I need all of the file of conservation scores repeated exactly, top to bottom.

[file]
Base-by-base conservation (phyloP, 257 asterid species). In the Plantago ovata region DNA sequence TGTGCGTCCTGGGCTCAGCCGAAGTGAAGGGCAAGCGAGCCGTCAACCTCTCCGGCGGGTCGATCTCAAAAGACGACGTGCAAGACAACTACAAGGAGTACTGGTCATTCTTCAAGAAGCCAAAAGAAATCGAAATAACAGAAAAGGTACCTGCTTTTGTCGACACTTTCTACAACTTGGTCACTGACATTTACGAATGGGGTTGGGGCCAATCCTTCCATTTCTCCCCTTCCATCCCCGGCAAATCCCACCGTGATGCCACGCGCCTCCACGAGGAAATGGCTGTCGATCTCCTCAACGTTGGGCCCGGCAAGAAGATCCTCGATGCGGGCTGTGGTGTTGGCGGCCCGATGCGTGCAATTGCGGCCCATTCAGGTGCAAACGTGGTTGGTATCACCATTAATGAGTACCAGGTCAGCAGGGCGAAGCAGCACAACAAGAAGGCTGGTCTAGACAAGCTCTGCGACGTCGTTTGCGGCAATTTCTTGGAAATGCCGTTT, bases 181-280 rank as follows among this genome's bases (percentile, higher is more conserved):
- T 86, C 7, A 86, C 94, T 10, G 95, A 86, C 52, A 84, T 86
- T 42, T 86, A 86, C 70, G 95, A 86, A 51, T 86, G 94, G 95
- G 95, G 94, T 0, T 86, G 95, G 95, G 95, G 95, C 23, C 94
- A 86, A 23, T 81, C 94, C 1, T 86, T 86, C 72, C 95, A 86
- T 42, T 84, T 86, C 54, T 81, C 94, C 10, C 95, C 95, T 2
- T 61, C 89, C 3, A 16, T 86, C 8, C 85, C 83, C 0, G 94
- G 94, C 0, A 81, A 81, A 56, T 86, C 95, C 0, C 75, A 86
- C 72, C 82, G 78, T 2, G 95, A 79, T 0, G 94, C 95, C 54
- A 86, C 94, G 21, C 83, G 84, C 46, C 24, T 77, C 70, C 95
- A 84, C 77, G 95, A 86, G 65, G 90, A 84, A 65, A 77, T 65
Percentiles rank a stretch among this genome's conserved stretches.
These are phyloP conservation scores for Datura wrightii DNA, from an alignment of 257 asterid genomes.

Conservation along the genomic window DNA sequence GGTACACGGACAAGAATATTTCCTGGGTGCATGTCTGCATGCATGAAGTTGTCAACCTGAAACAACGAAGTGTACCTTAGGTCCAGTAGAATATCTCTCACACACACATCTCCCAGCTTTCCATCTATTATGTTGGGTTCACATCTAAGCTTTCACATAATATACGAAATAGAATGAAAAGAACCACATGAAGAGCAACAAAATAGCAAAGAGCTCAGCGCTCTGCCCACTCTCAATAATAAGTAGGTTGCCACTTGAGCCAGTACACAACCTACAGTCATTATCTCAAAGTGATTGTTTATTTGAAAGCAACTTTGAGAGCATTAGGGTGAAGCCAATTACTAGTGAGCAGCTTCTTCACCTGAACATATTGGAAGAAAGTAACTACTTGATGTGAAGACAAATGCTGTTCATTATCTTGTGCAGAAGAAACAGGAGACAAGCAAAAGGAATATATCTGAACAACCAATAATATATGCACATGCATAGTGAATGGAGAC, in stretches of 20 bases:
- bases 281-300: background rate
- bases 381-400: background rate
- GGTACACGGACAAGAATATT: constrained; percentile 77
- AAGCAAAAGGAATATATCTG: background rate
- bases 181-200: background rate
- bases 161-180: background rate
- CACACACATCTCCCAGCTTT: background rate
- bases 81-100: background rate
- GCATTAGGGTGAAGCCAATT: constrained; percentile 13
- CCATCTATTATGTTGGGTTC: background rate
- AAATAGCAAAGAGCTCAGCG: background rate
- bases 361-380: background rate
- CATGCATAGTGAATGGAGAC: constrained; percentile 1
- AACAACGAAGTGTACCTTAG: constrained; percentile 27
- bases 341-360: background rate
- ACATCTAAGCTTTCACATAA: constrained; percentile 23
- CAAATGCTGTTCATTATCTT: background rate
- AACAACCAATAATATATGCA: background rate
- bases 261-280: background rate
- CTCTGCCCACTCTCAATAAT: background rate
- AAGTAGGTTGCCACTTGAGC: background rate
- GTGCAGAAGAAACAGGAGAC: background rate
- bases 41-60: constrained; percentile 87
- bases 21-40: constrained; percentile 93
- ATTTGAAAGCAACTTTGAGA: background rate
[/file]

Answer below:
Base-by-base conservation (phyloP, 257 asterid species). In the Plantago ovata region DNA sequence TGTGCGTCCTGGGCTCAGCCGAAGTGAAGGGCAAGCGAGCCGTCAACCTCTCCGGCGGGTCGATCTCAAAAGACGACGTGCAAGACAACTACAAGGAGTACTGGTCATTCTTCAAGAAGCCAAAAGAAATCGAAATAACAGAAAAGGTACCTGCTTTTGTCGACACTTTCTACAACTTGGTCACTGACATTTACGAATGGGGTTGGGGCCAATCCTTCCATTTCTCCCCTTCCATCCCCGGCAAATCCCACCGTGATGCCACGCGCCTCCACGAGGAAATGGCTGTCGATCTCCTCAACGTTGGGCCCGGCAAGAAGATCCTCGATGCGGGCTGTGGTGTTGGCGGCCCGATGCGTGCAATTGCGGCCCATTCAGGTGCAAACGTGGTTGGTATCACCATTAATGAGTACCAGGTCAGCAGGGCGAAGCAGCACAACAAGAAGGCTGGTCTAGACAAGCTCTGCGACGTCGTTTGCGGCAATTTCTTGGAAATGCCGTTT, bases 181-280 rank as follows among this genome's bases (percentile, higher is more conserved):
- T 86, C 7, A 86, C 94, T 10, G 95, A 86, C 52, A 84, T 86
- T 42, T 86, A 86, C 70, G 95, A 86, A 51, T 86, G 94, G 95
- G 95, G 94, T 0, T 86, G 95, G 95, G 95, G 95, C 23, C 94
- A 86, A 23, T 81, C 94, C 1, T 86, T 86, C 72, C 95, A 86
- T 42, T 84, T 86, C 54, T 81, C 94, C 10, C 95, C 95, T 2
- T 61, C 89, C 3, A 16, T 86, C 8, C 85, C 83, C 0, G 94
- G 94, C 0, A 81, A 81, A 56, T 86, C 95, C 0, C 75, A 86
- C 72, C 82, G 78, T 2, G 95, A 79, T 0, G 94, C 95, C 54
- A 86, C 94, G 21, C 83, G 84, C 46, C 24, T 77, C 70, C 95
- A 84, C 77, G 95, A 86, G 65, G 90, A 84, A 65, A 77, T 65
Percentiles rank a stretch among this genome's conserved stretches.
These are phyloP conservation scores for Datura wrightii DNA, from an alignment of 257 asterid genomes.

Conservation along the genomic window DNA sequence GGTACACGGACAAGAATATTTCCTGGGTGCATGTCTGCATGCATGAAGTTGTCAACCTGAAACAACGAAGTGTACCTTAGGTCCAGTAGAATATCTCTCACACACACATCTCCCAGCTTTCCATCTATTATGTTGGGTTCACATCTAAGCTTTCACATAATATACGAAATAGAATGAAAAGAACCACATGAAGAGCAACAAAATAGCAAAGAGCTCAGCGCTCTGCCCACTCTCAATAATAAGTAGGTTGCCACTTGAGCCAGTACACAACCTACAGTCATTATCTCAAAGTGATTGTTTATTTGAAAGCAACTTTGAGAGCATTAGGGTGAAGCCAATTACTAGTGAGCAGCTTCTTCACCTGAACATATTGGAAGAAAGTAACTACTTGATGTGAAGACAAATGCTGTTCATTATCTTGTGCAGAAGAAACAGGAGACAAGCAAAAGGAATATATCTGAACAACCAATAATATATGCACATGCATAGTGAATGGAGAC, in stretches of 20 bases:
- bases 281-300: background rate
- bases 381-400: background rate
- GGTACACGGACAAGAATATT: constrained; percentile 77
- AAGCAAAAGGAATATATCTG: background rate
- bases 181-200: background rate
- bases 161-180: background rate
- CACACACATCTCCCAGCTTT: background rate
- bases 81-100: background rate
- GCATTAGGGTGAAGCCAATT: constrained; percentile 13
- CCATCTATTATGTTGGGTTC: background rate
- AAATAGCAAAGAGCTCAGCG: background rate
- bases 361-380: background rate
- CATGCATAGTGAATGGAGAC: constrained; percentile 1
- AACAACGAAGTGTACCTTAG: constrained; percentile 27
- bases 341-360: background rate
- ACATCTAAGCTTTCACATAA: constrained; percentile 23
- CAAATGCTGTTCATTATCTT: background rate
- AACAACCAATAATATATGCA: background rate
- bases 261-280: background rate
- CTCTGCCCACTCTCAATAAT: background rate
- AAGTAGGTTGCCACTTGAGC: background rate
- GTGCAGAAGAAACAGGAGAC: background rate
- bases 41-60: constrained; percentile 87
- bases 21-40: constrained; percentile 93
- ATTTGAAAGCAACTTTGAGA: background rate